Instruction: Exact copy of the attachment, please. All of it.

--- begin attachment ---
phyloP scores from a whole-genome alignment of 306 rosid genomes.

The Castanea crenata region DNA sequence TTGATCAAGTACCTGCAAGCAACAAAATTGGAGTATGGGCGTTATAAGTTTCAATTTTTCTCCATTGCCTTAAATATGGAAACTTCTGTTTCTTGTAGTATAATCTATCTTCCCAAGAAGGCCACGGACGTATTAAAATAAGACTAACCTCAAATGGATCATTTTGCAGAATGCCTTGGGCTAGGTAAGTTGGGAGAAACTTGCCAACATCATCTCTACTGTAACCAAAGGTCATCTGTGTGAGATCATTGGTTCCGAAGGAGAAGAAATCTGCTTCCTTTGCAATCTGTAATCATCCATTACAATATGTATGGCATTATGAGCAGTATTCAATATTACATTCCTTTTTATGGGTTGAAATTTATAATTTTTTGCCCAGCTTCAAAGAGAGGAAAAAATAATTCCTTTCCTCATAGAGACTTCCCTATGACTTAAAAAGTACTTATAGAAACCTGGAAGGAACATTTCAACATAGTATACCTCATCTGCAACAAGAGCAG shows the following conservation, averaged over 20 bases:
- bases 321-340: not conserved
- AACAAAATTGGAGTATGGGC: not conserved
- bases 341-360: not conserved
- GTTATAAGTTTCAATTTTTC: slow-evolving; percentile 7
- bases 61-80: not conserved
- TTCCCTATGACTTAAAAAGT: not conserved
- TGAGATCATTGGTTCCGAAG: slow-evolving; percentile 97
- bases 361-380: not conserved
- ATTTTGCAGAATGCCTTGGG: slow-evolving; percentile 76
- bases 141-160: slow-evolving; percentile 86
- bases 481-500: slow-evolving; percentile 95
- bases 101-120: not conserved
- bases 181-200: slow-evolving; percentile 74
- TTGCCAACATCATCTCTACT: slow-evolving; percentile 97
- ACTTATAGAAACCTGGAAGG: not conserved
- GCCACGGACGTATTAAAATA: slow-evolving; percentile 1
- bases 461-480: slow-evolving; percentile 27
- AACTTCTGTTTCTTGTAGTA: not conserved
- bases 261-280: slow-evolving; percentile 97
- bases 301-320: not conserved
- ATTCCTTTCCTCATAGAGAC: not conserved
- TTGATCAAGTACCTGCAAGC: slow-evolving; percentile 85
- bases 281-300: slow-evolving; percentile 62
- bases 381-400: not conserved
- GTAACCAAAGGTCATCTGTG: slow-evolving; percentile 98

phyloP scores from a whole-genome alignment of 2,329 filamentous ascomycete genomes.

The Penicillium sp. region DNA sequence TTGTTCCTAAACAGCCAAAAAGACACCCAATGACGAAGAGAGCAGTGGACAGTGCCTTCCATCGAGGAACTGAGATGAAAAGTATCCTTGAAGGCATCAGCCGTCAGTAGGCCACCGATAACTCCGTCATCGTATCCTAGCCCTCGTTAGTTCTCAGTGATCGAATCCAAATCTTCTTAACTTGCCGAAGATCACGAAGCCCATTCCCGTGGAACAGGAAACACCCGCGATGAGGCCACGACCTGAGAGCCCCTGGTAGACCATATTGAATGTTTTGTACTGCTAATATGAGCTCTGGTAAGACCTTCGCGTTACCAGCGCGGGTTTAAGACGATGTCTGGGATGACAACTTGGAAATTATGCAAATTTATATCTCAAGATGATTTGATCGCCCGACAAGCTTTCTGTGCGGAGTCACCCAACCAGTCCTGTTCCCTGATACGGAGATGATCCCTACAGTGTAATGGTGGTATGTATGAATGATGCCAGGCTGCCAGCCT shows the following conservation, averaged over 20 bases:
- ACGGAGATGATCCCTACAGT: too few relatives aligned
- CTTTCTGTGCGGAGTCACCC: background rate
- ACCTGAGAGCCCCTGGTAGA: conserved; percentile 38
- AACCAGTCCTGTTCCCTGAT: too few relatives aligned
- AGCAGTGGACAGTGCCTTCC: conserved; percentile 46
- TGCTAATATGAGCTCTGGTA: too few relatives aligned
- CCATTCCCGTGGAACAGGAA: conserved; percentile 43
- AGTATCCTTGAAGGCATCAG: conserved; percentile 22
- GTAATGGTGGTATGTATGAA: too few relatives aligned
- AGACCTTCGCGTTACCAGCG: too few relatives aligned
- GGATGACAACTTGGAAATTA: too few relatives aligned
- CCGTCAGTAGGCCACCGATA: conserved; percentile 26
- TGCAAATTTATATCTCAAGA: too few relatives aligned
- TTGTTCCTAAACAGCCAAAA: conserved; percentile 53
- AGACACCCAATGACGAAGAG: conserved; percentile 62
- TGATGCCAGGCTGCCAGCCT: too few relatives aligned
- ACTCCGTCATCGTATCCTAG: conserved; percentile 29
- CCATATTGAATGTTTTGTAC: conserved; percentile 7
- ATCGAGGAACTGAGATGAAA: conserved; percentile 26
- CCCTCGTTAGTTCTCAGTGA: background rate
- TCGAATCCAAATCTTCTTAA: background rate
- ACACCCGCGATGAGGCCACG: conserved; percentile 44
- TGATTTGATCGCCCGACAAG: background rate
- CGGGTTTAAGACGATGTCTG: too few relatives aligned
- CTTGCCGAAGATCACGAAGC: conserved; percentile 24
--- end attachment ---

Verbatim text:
phyloP scores from a whole-genome alignment of 306 rosid genomes.

The Castanea crenata region DNA sequence TTGATCAAGTACCTGCAAGCAACAAAATTGGAGTATGGGCGTTATAAGTTTCAATTTTTCTCCATTGCCTTAAATATGGAAACTTCTGTTTCTTGTAGTATAATCTATCTTCCCAAGAAGGCCACGGACGTATTAAAATAAGACTAACCTCAAATGGATCATTTTGCAGAATGCCTTGGGCTAGGTAAGTTGGGAGAAACTTGCCAACATCATCTCTACTGTAACCAAAGGTCATCTGTGTGAGATCATTGGTTCCGAAGGAGAAGAAATCTGCTTCCTTTGCAATCTGTAATCATCCATTACAATATGTATGGCATTATGAGCAGTATTCAATATTACATTCCTTTTTATGGGTTGAAATTTATAATTTTTTGCCCAGCTTCAAAGAGAGGAAAAAATAATTCCTTTCCTCATAGAGACTTCCCTATGACTTAAAAAGTACTTATAGAAACCTGGAAGGAACATTTCAACATAGTATACCTCATCTGCAACAAGAGCAG shows the following conservation, averaged over 20 bases:
- bases 321-340: not conserved
- AACAAAATTGGAGTATGGGC: not conserved
- bases 341-360: not conserved
- GTTATAAGTTTCAATTTTTC: slow-evolving; percentile 7
- bases 61-80: not conserved
- TTCCCTATGACTTAAAAAGT: not conserved
- TGAGATCATTGGTTCCGAAG: slow-evolving; percentile 97
- bases 361-380: not conserved
- ATTTTGCAGAATGCCTTGGG: slow-evolving; percentile 76
- bases 141-160: slow-evolving; percentile 86
- bases 481-500: slow-evolving; percentile 95
- bases 101-120: not conserved
- bases 181-200: slow-evolving; percentile 74
- TTGCCAACATCATCTCTACT: slow-evolving; percentile 97
- ACTTATAGAAACCTGGAAGG: not conserved
- GCCACGGACGTATTAAAATA: slow-evolving; percentile 1
- bases 461-480: slow-evolving; percentile 27
- AACTTCTGTTTCTTGTAGTA: not conserved
- bases 261-280: slow-evolving; percentile 97
- bases 301-320: not conserved
- ATTCCTTTCCTCATAGAGAC: not conserved
- TTGATCAAGTACCTGCAAGC: slow-evolving; percentile 85
- bases 281-300: slow-evolving; percentile 62
- bases 381-400: not conserved
- GTAACCAAAGGTCATCTGTG: slow-evolving; percentile 98

phyloP scores from a whole-genome alignment of 2,329 filamentous ascomycete genomes.

The Penicillium sp. region DNA sequence TTGTTCCTAAACAGCCAAAAAGACACCCAATGACGAAGAGAGCAGTGGACAGTGCCTTCCATCGAGGAACTGAGATGAAAAGTATCCTTGAAGGCATCAGCCGTCAGTAGGCCACCGATAACTCCGTCATCGTATCCTAGCCCTCGTTAGTTCTCAGTGATCGAATCCAAATCTTCTTAACTTGCCGAAGATCACGAAGCCCATTCCCGTGGAACAGGAAACACCCGCGATGAGGCCACGACCTGAGAGCCCCTGGTAGACCATATTGAATGTTTTGTACTGCTAATATGAGCTCTGGTAAGACCTTCGCGTTACCAGCGCGGGTTTAAGACGATGTCTGGGATGACAACTTGGAAATTATGCAAATTTATATCTCAAGATGATTTGATCGCCCGACAAGCTTTCTGTGCGGAGTCACCCAACCAGTCCTGTTCCCTGATACGGAGATGATCCCTACAGTGTAATGGTGGTATGTATGAATGATGCCAGGCTGCCAGCCT shows the following conservation, averaged over 20 bases:
- ACGGAGATGATCCCTACAGT: too few relatives aligned
- CTTTCTGTGCGGAGTCACCC: background rate
- ACCTGAGAGCCCCTGGTAGA: conserved; percentile 38
- AACCAGTCCTGTTCCCTGAT: too few relatives aligned
- AGCAGTGGACAGTGCCTTCC: conserved; percentile 46
- TGCTAATATGAGCTCTGGTA: too few relatives aligned
- CCATTCCCGTGGAACAGGAA: conserved; percentile 43
- AGTATCCTTGAAGGCATCAG: conserved; percentile 22
- GTAATGGTGGTATGTATGAA: too few relatives aligned
- AGACCTTCGCGTTACCAGCG: too few relatives aligned
- GGATGACAACTTGGAAATTA: too few relatives aligned
- CCGTCAGTAGGCCACCGATA: conserved; percentile 26
- TGCAAATTTATATCTCAAGA: too few relatives aligned
- TTGTTCCTAAACAGCCAAAA: conserved; percentile 53
- AGACACCCAATGACGAAGAG: conserved; percentile 62
- TGATGCCAGGCTGCCAGCCT: too few relatives aligned
- ACTCCGTCATCGTATCCTAG: conserved; percentile 29
- CCATATTGAATGTTTTGTAC: conserved; percentile 7
- ATCGAGGAACTGAGATGAAA: conserved; percentile 26
- CCCTCGTTAGTTCTCAGTGA: background rate
- TCGAATCCAAATCTTCTTAA: background rate
- ACACCCGCGATGAGGCCACG: conserved; percentile 44
- TGATTTGATCGCCCGACAAG: background rate
- CGGGTTTAAGACGATGTCTG: too few relatives aligned
- CTTGCCGAAGATCACGAAGC: conserved; percentile 24